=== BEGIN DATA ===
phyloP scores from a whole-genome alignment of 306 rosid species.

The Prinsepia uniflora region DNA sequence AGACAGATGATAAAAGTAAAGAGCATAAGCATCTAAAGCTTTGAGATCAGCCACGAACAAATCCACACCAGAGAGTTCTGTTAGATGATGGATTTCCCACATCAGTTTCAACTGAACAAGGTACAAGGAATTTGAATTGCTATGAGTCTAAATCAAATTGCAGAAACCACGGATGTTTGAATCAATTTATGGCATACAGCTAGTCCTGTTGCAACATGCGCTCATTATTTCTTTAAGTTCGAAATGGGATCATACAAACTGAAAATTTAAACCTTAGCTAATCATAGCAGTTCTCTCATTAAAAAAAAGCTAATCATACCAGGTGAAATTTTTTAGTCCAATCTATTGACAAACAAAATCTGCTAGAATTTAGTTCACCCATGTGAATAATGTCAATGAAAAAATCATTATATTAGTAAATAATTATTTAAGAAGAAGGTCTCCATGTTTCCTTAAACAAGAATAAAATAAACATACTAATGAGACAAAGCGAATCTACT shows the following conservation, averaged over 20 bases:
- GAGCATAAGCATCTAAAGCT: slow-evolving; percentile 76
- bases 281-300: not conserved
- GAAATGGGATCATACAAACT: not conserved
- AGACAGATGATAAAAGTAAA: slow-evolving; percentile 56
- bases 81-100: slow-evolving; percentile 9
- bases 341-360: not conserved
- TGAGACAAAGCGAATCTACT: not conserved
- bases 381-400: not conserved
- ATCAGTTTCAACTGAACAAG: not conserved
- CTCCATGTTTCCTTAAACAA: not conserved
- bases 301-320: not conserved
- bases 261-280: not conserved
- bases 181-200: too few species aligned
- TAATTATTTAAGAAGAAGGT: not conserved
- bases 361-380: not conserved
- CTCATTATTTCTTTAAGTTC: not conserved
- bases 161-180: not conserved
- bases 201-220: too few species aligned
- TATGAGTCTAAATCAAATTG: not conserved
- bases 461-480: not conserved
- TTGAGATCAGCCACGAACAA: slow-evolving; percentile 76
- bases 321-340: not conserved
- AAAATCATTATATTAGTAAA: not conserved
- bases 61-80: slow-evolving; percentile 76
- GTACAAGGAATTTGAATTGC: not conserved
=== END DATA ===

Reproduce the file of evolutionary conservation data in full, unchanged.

phyloP scores from a whole-genome alignment of 306 rosid species.

The Prinsepia uniflora region DNA sequence AGACAGATGATAAAAGTAAAGAGCATAAGCATCTAAAGCTTTGAGATCAGCCACGAACAAATCCACACCAGAGAGTTCTGTTAGATGATGGATTTCCCACATCAGTTTCAACTGAACAAGGTACAAGGAATTTGAATTGCTATGAGTCTAAATCAAATTGCAGAAACCACGGATGTTTGAATCAATTTATGGCATACAGCTAGTCCTGTTGCAACATGCGCTCATTATTTCTTTAAGTTCGAAATGGGATCATACAAACTGAAAATTTAAACCTTAGCTAATCATAGCAGTTCTCTCATTAAAAAAAAGCTAATCATACCAGGTGAAATTTTTTAGTCCAATCTATTGACAAACAAAATCTGCTAGAATTTAGTTCACCCATGTGAATAATGTCAATGAAAAAATCATTATATTAGTAAATAATTATTTAAGAAGAAGGTCTCCATGTTTCCTTAAACAAGAATAAAATAAACATACTAATGAGACAAAGCGAATCTACT shows the following conservation, averaged over 20 bases:
- GAGCATAAGCATCTAAAGCT: slow-evolving; percentile 76
- bases 281-300: not conserved
- GAAATGGGATCATACAAACT: not conserved
- AGACAGATGATAAAAGTAAA: slow-evolving; percentile 56
- bases 81-100: slow-evolving; percentile 9
- bases 341-360: not conserved
- TGAGACAAAGCGAATCTACT: not conserved
- bases 381-400: not conserved
- ATCAGTTTCAACTGAACAAG: not conserved
- CTCCATGTTTCCTTAAACAA: not conserved
- bases 301-320: not conserved
- bases 261-280: not conserved
- bases 181-200: too few species aligned
- TAATTATTTAAGAAGAAGGT: not conserved
- bases 361-380: not conserved
- CTCATTATTTCTTTAAGTTC: not conserved
- bases 161-180: not conserved
- bases 201-220: too few species aligned
- TATGAGTCTAAATCAAATTG: not conserved
- bases 461-480: not conserved
- TTGAGATCAGCCACGAACAA: slow-evolving; percentile 76
- bases 321-340: not conserved
- AAAATCATTATATTAGTAAA: not conserved
- bases 61-80: slow-evolving; percentile 76
- GTACAAGGAATTTGAATTGC: not conserved